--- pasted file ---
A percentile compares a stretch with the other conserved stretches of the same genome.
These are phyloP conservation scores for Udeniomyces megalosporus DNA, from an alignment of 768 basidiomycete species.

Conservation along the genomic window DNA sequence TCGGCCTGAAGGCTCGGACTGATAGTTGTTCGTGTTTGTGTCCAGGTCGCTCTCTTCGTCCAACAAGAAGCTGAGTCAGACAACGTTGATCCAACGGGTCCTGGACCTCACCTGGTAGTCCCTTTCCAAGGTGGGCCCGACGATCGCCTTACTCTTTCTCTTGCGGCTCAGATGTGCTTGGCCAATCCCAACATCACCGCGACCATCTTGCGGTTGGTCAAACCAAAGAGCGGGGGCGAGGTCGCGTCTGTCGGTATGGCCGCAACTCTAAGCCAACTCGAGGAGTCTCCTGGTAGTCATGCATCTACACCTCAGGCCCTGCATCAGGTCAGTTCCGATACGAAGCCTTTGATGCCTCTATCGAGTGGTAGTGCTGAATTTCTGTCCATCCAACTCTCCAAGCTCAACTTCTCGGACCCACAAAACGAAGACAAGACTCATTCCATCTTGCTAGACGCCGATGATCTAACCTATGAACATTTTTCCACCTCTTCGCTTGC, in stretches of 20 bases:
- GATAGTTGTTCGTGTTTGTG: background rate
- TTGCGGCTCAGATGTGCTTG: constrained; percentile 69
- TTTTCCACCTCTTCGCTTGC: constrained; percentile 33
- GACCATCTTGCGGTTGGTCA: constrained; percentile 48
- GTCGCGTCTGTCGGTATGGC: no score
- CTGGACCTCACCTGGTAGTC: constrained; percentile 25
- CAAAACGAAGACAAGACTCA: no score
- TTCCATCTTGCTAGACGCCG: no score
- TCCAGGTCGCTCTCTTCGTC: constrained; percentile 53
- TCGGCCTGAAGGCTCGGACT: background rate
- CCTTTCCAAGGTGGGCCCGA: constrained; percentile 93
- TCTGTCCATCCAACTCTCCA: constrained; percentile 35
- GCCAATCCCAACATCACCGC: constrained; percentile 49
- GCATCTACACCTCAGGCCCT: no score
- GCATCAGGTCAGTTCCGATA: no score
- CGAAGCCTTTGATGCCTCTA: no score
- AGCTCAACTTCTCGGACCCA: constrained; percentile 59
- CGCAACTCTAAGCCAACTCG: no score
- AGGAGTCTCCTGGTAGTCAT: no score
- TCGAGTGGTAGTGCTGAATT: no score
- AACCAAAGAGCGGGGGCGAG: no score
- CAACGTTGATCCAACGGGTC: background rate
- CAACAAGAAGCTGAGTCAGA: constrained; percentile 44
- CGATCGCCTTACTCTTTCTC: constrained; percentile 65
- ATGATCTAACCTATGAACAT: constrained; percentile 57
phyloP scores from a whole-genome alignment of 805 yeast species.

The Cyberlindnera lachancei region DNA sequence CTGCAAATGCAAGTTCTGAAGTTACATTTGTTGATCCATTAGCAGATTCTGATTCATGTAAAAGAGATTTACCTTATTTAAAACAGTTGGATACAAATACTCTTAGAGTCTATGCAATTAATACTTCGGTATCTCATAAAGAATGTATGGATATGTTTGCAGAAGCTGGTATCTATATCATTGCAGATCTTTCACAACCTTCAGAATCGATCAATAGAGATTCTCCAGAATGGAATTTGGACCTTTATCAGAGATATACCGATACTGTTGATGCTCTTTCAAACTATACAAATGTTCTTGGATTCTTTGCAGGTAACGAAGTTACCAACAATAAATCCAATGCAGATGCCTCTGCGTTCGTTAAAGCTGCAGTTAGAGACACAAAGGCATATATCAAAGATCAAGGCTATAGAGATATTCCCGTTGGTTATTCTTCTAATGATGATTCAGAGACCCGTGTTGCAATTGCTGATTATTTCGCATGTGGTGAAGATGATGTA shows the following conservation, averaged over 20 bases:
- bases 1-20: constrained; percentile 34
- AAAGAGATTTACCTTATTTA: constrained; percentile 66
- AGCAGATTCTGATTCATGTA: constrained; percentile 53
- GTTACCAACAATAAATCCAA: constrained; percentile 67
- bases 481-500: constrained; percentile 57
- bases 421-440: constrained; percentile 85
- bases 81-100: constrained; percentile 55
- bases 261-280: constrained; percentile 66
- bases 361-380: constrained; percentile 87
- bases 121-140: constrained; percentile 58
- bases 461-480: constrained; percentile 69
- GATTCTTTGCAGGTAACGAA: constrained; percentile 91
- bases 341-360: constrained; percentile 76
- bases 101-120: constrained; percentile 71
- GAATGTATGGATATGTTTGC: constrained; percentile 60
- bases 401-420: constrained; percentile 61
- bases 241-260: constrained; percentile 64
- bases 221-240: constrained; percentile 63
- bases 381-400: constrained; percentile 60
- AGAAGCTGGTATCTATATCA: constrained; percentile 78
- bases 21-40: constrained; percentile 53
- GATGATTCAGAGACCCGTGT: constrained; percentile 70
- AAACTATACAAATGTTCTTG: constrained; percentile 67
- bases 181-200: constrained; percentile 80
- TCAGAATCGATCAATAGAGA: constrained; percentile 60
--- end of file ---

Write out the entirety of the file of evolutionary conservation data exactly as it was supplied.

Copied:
A percentile compares a stretch with the other conserved stretches of the same genome.
These are phyloP conservation scores for Udeniomyces megalosporus DNA, from an alignment of 768 basidiomycete species.

Conservation along the genomic window DNA sequence TCGGCCTGAAGGCTCGGACTGATAGTTGTTCGTGTTTGTGTCCAGGTCGCTCTCTTCGTCCAACAAGAAGCTGAGTCAGACAACGTTGATCCAACGGGTCCTGGACCTCACCTGGTAGTCCCTTTCCAAGGTGGGCCCGACGATCGCCTTACTCTTTCTCTTGCGGCTCAGATGTGCTTGGCCAATCCCAACATCACCGCGACCATCTTGCGGTTGGTCAAACCAAAGAGCGGGGGCGAGGTCGCGTCTGTCGGTATGGCCGCAACTCTAAGCCAACTCGAGGAGTCTCCTGGTAGTCATGCATCTACACCTCAGGCCCTGCATCAGGTCAGTTCCGATACGAAGCCTTTGATGCCTCTATCGAGTGGTAGTGCTGAATTTCTGTCCATCCAACTCTCCAAGCTCAACTTCTCGGACCCACAAAACGAAGACAAGACTCATTCCATCTTGCTAGACGCCGATGATCTAACCTATGAACATTTTTCCACCTCTTCGCTTGC, in stretches of 20 bases:
- GATAGTTGTTCGTGTTTGTG: background rate
- TTGCGGCTCAGATGTGCTTG: constrained; percentile 69
- TTTTCCACCTCTTCGCTTGC: constrained; percentile 33
- GACCATCTTGCGGTTGGTCA: constrained; percentile 48
- GTCGCGTCTGTCGGTATGGC: no score
- CTGGACCTCACCTGGTAGTC: constrained; percentile 25
- CAAAACGAAGACAAGACTCA: no score
- TTCCATCTTGCTAGACGCCG: no score
- TCCAGGTCGCTCTCTTCGTC: constrained; percentile 53
- TCGGCCTGAAGGCTCGGACT: background rate
- CCTTTCCAAGGTGGGCCCGA: constrained; percentile 93
- TCTGTCCATCCAACTCTCCA: constrained; percentile 35
- GCCAATCCCAACATCACCGC: constrained; percentile 49
- GCATCTACACCTCAGGCCCT: no score
- GCATCAGGTCAGTTCCGATA: no score
- CGAAGCCTTTGATGCCTCTA: no score
- AGCTCAACTTCTCGGACCCA: constrained; percentile 59
- CGCAACTCTAAGCCAACTCG: no score
- AGGAGTCTCCTGGTAGTCAT: no score
- TCGAGTGGTAGTGCTGAATT: no score
- AACCAAAGAGCGGGGGCGAG: no score
- CAACGTTGATCCAACGGGTC: background rate
- CAACAAGAAGCTGAGTCAGA: constrained; percentile 44
- CGATCGCCTTACTCTTTCTC: constrained; percentile 65
- ATGATCTAACCTATGAACAT: constrained; percentile 57
phyloP scores from a whole-genome alignment of 805 yeast species.

The Cyberlindnera lachancei region DNA sequence CTGCAAATGCAAGTTCTGAAGTTACATTTGTTGATCCATTAGCAGATTCTGATTCATGTAAAAGAGATTTACCTTATTTAAAACAGTTGGATACAAATACTCTTAGAGTCTATGCAATTAATACTTCGGTATCTCATAAAGAATGTATGGATATGTTTGCAGAAGCTGGTATCTATATCATTGCAGATCTTTCACAACCTTCAGAATCGATCAATAGAGATTCTCCAGAATGGAATTTGGACCTTTATCAGAGATATACCGATACTGTTGATGCTCTTTCAAACTATACAAATGTTCTTGGATTCTTTGCAGGTAACGAAGTTACCAACAATAAATCCAATGCAGATGCCTCTGCGTTCGTTAAAGCTGCAGTTAGAGACACAAAGGCATATATCAAAGATCAAGGCTATAGAGATATTCCCGTTGGTTATTCTTCTAATGATGATTCAGAGACCCGTGTTGCAATTGCTGATTATTTCGCATGTGGTGAAGATGATGTA shows the following conservation, averaged over 20 bases:
- bases 1-20: constrained; percentile 34
- AAAGAGATTTACCTTATTTA: constrained; percentile 66
- AGCAGATTCTGATTCATGTA: constrained; percentile 53
- GTTACCAACAATAAATCCAA: constrained; percentile 67
- bases 481-500: constrained; percentile 57
- bases 421-440: constrained; percentile 85
- bases 81-100: constrained; percentile 55
- bases 261-280: constrained; percentile 66
- bases 361-380: constrained; percentile 87
- bases 121-140: constrained; percentile 58
- bases 461-480: constrained; percentile 69
- GATTCTTTGCAGGTAACGAA: constrained; percentile 91
- bases 341-360: constrained; percentile 76
- bases 101-120: constrained; percentile 71
- GAATGTATGGATATGTTTGC: constrained; percentile 60
- bases 401-420: constrained; percentile 61
- bases 241-260: constrained; percentile 64
- bases 221-240: constrained; percentile 63
- bases 381-400: constrained; percentile 60
- AGAAGCTGGTATCTATATCA: constrained; percentile 78
- bases 21-40: constrained; percentile 53
- GATGATTCAGAGACCCGTGT: constrained; percentile 70
- AAACTATACAAATGTTCTTG: constrained; percentile 67
- bases 181-200: constrained; percentile 80
- TCAGAATCGATCAATAGAGA: constrained; percentile 60